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In our Pathfinder game, we recently came upon a Sword of the Planes.

This longsword has an enhancement bonus of +1 on the Material Plane, but on any elemental planes its enhancement bonus increases to +2. The +2 enhancement bonus also applies whenever the weapon is used against creatures native to the elemental planes. It operates as a +3 longsword on the Astral Plane and the Ethereal Plane, or when used against opponents native to either of those planes. On any other plane, or against any outsider, it functions as a +4 longsword.

We initially interpreted this weapon (when used on the Material plane) as being a +1 weapon normally, +2 against elementals, +3 against creatures from the Astral or Ethereal Planes, and +4 against other outsiders. We weren't sure about what it would do to native outsiders, so we deferred that decision.

However, a second reading of the rules says that it is +4 against any outsider, not any other outsider. This seems odd, since there are only a few creatures native to the elemental, Astral or Ethereal planes who aren't outsiders.\$^1\$

What is the correct reading of the rules? Does the Sword of the Planes have a +4 bonus against literally any outsider, or just any outsider not covered by the rest of the description? And is one interpretation more balanced than the other?


1: Searching for non-outsiders, I have found Astral Dragons, Devourers and Ouroboros in the Astral Plane, Cloud Dragons in the Plane of Air, Crystal Dragons in the Plane of Earth, Magma Dragons and Fire Whales in the Plane of Fire, Brine Dragons, maybe some Merfolk, maybe some Sahuagin, possibly some Scyllas (by random encounter table) and possibly some Krakens (by random encounter table) in the Plane of Water, and Phase Spiders, Thought Eaters, maybe Ectoplasmic Creatures, Nightmare Dragons, Etheric Dragons and Dream Dragons in the Ethereal Plane. Admittedly, this list is less small than I first thought, although the majority of the occupants of a foreign Plane are still outsiders.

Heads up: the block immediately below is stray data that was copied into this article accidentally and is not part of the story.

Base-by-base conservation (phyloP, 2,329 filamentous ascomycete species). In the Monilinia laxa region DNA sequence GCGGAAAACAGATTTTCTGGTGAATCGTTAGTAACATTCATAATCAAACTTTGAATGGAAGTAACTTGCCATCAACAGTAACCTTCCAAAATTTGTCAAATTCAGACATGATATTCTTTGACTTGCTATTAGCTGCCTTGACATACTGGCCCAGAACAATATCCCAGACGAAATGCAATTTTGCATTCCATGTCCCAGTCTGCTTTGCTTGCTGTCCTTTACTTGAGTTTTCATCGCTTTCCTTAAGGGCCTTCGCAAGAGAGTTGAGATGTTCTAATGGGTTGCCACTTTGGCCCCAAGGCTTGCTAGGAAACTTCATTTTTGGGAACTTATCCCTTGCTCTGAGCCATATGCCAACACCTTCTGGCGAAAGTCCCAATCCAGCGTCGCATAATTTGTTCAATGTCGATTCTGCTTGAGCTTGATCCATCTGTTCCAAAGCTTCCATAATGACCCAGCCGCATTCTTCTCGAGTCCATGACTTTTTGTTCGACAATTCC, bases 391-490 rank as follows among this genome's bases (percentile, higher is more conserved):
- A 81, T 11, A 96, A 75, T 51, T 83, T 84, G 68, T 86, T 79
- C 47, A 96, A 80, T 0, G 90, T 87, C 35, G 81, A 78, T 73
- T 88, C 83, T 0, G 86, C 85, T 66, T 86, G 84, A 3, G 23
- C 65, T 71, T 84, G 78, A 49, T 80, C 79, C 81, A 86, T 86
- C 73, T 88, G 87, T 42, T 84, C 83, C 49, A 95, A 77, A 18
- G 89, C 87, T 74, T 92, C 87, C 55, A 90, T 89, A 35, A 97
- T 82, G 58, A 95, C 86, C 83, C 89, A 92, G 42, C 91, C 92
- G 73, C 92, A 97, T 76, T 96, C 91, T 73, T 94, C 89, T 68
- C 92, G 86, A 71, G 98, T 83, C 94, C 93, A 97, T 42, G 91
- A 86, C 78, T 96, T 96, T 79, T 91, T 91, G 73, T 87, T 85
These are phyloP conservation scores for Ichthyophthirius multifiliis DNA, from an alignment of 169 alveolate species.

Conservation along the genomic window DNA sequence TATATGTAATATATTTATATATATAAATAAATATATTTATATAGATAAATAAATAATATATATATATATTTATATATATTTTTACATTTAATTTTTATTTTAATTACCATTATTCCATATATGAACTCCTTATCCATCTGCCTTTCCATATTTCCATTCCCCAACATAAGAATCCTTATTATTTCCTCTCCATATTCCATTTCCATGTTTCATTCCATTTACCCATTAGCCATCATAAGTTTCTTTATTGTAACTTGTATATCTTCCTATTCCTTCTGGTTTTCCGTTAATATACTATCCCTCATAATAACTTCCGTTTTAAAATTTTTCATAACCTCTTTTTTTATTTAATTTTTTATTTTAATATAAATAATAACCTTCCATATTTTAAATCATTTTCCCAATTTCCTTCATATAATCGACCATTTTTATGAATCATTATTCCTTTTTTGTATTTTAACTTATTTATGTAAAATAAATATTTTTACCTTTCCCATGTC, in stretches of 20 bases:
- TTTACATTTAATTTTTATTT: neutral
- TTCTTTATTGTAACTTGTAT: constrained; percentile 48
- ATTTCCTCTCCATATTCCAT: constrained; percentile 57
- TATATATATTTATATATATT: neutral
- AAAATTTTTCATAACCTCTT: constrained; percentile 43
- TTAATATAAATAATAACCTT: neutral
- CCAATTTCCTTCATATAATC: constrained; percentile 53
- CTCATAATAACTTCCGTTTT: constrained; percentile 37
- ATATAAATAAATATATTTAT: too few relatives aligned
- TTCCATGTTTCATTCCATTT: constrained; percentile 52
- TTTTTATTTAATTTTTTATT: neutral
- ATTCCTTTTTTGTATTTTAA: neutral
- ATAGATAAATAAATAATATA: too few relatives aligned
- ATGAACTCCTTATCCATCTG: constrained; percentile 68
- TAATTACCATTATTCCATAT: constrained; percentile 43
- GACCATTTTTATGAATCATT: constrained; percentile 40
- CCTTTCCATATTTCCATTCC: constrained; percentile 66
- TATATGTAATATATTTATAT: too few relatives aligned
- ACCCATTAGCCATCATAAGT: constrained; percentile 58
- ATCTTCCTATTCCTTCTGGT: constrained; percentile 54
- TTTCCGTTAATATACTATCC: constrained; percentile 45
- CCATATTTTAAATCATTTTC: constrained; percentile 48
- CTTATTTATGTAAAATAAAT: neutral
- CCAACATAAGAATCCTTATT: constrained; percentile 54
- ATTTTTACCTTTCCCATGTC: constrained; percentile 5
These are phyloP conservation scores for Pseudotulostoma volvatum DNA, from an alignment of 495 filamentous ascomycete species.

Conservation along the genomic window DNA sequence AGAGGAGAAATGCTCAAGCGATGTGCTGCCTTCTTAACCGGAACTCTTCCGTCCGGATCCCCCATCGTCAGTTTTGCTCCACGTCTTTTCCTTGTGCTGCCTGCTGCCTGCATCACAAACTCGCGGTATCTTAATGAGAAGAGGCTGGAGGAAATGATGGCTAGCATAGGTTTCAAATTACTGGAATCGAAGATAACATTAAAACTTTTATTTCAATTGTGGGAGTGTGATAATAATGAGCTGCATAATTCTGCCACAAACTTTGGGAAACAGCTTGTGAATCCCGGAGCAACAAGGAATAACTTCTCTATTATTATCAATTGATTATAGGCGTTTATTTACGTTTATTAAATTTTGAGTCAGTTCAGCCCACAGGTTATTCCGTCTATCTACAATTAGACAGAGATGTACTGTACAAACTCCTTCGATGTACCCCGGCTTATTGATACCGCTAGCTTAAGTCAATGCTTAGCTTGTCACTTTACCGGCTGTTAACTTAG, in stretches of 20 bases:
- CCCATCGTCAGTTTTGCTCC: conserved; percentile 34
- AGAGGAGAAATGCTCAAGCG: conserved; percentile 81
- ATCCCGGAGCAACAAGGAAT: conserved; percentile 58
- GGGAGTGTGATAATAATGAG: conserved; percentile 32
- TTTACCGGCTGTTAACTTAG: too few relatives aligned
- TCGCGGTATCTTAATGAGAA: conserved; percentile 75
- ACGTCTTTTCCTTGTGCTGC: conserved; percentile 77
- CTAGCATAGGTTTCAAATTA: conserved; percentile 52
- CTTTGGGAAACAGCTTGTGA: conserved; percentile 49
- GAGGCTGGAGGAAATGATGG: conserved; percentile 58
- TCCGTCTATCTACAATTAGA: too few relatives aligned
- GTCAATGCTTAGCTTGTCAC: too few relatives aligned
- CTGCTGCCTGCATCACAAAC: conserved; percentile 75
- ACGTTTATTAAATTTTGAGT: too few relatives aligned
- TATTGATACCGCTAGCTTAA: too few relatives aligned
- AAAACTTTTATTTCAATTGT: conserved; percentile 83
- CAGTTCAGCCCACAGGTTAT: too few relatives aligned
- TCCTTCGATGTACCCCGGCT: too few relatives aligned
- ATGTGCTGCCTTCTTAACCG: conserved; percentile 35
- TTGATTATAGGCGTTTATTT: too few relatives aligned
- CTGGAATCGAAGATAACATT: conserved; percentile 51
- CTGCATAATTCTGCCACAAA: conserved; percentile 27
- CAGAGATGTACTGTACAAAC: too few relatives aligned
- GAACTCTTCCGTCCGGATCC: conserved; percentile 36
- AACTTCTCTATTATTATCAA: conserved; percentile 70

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  • \$\begingroup\$ You also have all kinds of elementals in the elemental planes. \$\endgroup\$ – GreySage Oct 15 '18 at 23:13
  • \$\begingroup\$ @GreySage, Elementals are a type of outsider. \$\endgroup\$ – BBeast Oct 16 '18 at 0:27
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TL;DR: No official ruling, but I think you should take the highest applicable bonus. e.g.: +4 vs. all outsiders

I've looked around for a while and found that similar questions had come up as early as 5 years ago. In the linked thread, respondents pointed out that there was no clause exempting the native subtype from the weapon's effects. No clarification has been issued by Paizo regarding this matter or how the blade affects outsiders that inhabit the elemental/astral/ethereal planes when encountered on the material. It is unlikely that any clarification will ever come considering that the item itself is pulled almost word-for-word from D&D 3.5 and even earlier versions of the weapon exist in prior editions.

I'm inclined to believe that the original intent of the weapon is for it to have the +4 bonus against all outsiders. This is because mentions of the sword appear in Pathfinder and 3.0 content. Often, this is done while specifically calling attention to the potent threat the weapon is to various outsiders.

That being said, I've seen this in two campaigns run as RAW, (with the +4 vs. all outsiders). By and large, I found it to be balanced even in a campaign that had very high numbers of outsider enemies. The sword does not bypass alignment-based DR of outsiders since it does not reach a +5 enhancement bonus, so DR #/Good is still a formidable defense. The Sword of the Planes is priced at 22,315 gp. This puts it between the costs of a +3 and +4 weapon. In return, you have a +1 sword most of the time, except when travelling abroad at a planar scale or when being harassed by foreign planar entities.

Even comparing it to weapons with the Bane weapon property, cost-wise it is not doing anything stupendously more powerful. Bane gives an additional +2 to hit (above the base weapon) and then +2d6+2 (including new bonus) to damage against a single outsider subtype. In comparison, the Sword is giving a +3 to hit vs. all outsiders (above base weapon), but only +3 damage to all outsiders at 14,000 gp more cost (compared to a +1 bane longsword). This price seems relatively fair for what you get.

As always, your GM has the final say on how the Sword works, but I think that the Sword is a balanced item and that permitting it should not cause much, if any, trouble in your game.

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  • \$\begingroup\$ What is the point of listing out the +2 and +3 benefits, then? \$\endgroup\$ – Ifusaso Oct 16 '18 at 5:18
  • \$\begingroup\$ @Ifusaso There are creatures that inhabit those planes that do not have the outsider type. OP lists several in his post. They can travel to the material plane. The sword will just provide weaker bonuses against them. Additionally, in the event that you travel to another plane and end up fighting humans there, you may gain commensurate bonuses for fighting there that you would not have otherwise gotten for fighting those same humans on the material plane. \$\endgroup\$ – Arpeggio Oct 16 '18 at 5:31

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